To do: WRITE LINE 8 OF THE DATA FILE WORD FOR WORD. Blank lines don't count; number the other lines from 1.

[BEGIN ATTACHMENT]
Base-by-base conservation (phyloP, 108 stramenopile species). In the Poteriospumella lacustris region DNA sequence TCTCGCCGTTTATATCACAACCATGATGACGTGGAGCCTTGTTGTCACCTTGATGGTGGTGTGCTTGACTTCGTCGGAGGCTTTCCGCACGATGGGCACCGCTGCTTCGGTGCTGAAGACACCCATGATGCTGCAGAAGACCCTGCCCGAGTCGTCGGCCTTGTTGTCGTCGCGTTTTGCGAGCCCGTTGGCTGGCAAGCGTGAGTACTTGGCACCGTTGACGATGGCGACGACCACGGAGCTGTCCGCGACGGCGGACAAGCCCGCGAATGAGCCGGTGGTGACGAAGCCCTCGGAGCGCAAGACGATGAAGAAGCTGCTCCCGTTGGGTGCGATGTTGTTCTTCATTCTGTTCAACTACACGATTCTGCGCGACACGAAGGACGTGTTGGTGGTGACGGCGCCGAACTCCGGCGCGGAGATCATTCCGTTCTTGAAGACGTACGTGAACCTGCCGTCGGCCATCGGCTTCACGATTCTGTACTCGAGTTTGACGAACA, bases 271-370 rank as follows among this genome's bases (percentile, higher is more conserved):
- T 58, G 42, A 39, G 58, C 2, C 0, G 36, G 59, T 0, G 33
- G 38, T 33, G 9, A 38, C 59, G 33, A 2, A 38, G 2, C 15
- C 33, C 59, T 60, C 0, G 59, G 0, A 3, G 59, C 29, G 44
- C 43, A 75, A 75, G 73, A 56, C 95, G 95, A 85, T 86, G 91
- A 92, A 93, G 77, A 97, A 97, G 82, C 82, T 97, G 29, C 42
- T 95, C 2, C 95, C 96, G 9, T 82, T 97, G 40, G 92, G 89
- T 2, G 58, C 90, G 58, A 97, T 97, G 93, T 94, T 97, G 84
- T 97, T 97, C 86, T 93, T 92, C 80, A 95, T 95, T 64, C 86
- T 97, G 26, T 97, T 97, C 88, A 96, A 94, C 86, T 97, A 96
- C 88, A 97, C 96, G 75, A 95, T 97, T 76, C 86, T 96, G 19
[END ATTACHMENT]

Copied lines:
- T 2, G 58, C 90, G 58, A 97, T 97, G 93, T 94, T 97, G 84